Frank and George’s “Mister Nightingale” duet and the quarter which ends the first half are also very effective. I wish I could say the same for Darcy, who has the right sort of gamine spark but somehow fails to radiate the charisma such a cabaret star should surely generate. Hogden makes an effective villain as he sinks into blackmail and Bugg makes a small-scale but credible sketch of Harry, Maggie’s soldier brother. His score is played by the cast, displaying skill with a wide range of instruments

From being not particularly sympathetic through his attempts to balance his three separate worlds to his admission of two quite different but equally sincere types of affection, Coutu-Landmead grows in out understanding. The set by Carla Goodman makes the right sort of tawdry-until-lit impression and is suitably flexible as the action shifts between the various locations.

Miss Nightingale runs at the Theatre Royal, Bury St Edmunds until 3 October and then tours nationally until 20 February. It can also be seen at the Towngate Theatre, Basildon between 13 and 16 January.

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The Smallest Show on Earth

(reviewed at the Mercury Theatre, Colchester on 30 September)

Ah, but is it? I don’t think so. This stage version of the much-loved 1957 film has a total cast of 14 and a deceptively scaled-down set. But The Smallest Show on Earth integrates a host of Irving Berlin numbers, some ferociously energetic choreography by Lee Proud and a script and direction by Thom Southerland which captures the essence of the period without ever seeming to be a pastiche.

David Woodhead’s settings – complete with some highly ingenious location shifts, and costumes, beautifully detailed down to the seams in the stockings and skirt lengths – take us from London to provincial small-town in a fashion which mirrors the interior journey of the two main characters.

These are young husband and wife Matthew and Jean Spenser (Haydn Oakley and Laura Pitt-Pulford). He’s a would-be script-writer, she’s the rock for their relationship. The story concerns his inheritance from a dimly remembered great-uncle of the run-down Bijou Kinema, formerly a music-hall. Locally it’s usually referred to as “the fleapit”.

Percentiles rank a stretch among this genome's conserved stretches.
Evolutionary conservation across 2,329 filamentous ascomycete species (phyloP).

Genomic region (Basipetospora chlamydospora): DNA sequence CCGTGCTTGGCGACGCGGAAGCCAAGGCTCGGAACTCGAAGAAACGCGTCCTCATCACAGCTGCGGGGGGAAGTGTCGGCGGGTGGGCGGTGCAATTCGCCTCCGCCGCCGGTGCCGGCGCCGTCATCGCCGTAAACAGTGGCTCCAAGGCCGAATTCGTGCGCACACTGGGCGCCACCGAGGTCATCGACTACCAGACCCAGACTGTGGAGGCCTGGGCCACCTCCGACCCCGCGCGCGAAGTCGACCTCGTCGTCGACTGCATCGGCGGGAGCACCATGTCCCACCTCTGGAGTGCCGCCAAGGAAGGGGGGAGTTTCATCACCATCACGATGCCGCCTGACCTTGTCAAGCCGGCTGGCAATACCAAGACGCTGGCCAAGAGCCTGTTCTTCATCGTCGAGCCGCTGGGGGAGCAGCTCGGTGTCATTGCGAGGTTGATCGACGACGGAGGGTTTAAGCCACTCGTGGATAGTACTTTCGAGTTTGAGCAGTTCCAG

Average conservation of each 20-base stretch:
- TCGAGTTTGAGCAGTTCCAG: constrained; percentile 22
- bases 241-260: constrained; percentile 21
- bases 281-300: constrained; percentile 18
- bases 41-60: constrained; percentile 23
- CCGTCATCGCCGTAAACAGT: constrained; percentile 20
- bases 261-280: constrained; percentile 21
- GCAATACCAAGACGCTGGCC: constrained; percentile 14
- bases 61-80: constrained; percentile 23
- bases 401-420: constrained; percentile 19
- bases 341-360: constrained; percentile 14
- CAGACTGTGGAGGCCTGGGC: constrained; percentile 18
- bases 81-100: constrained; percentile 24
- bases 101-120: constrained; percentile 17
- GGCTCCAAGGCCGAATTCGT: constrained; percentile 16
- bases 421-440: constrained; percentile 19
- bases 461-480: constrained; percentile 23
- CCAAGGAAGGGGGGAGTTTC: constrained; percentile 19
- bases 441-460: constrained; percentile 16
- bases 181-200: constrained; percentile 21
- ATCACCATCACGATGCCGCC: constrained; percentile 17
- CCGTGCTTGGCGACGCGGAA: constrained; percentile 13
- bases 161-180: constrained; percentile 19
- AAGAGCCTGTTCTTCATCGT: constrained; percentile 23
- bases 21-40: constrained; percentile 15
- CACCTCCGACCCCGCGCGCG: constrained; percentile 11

It is Pitt-Pulford who is the real star of the show, though she has a runner-up in the shape of Christina Bennington as Marlene Hardcastle, the thoroughly pleasant daughter of the thoroughly unpleasant Ethel and Albert Hardcastle (Ricky Butt and Philip Rham). Actually, she’s Mrs Hardcastle’s step-daughter, as this troublesome go-getter never ceases to remind everyone.

Then there’s Matthew Crow as the (very) junior solicitor Robin Carter, with twinkling toes and a delicious line in high camp and drag. The two other character parts are former silent-movie pianist, now box office “manager”, Mrs Fazackalee (Liza Goddard) and the cantankerous projectionist Percy Quill (Brian Capron). Capron grows Quill into a real human-being but, for me, there was an edge of eccentricity lacking in Goddard’s performance.

Mark Aspinall’s six-person band lurks right at the back of the stage, only to be revealed – and deservedly applauded – at the curtain-calls. The Mercury audience was genuinely enthusiastic. So, I suspect, will be audiences around the country when The Smallest Show on Earth launches itself on tour in 2016leaves Colchester for a national autumn tour.

The Smallest Show on Earth runs at the Mercury Theatre, Colchester until 10 October.

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Dickens Abridged

(reviewed at the Westacre Theatre, West Acre on 18 September)

A spin-off from the original Complete Works of Shakespeare (Abridged) company, is on the road with Adam Long’s take on Charles Dickens. It encompasses in 90 minutes the novelist’s fast literary output as well as his somewhat disjointed life. It’s fair to describe Dickens Abridged as a musical, though Long’s clever use of projections might also quality it as a multi-media experience.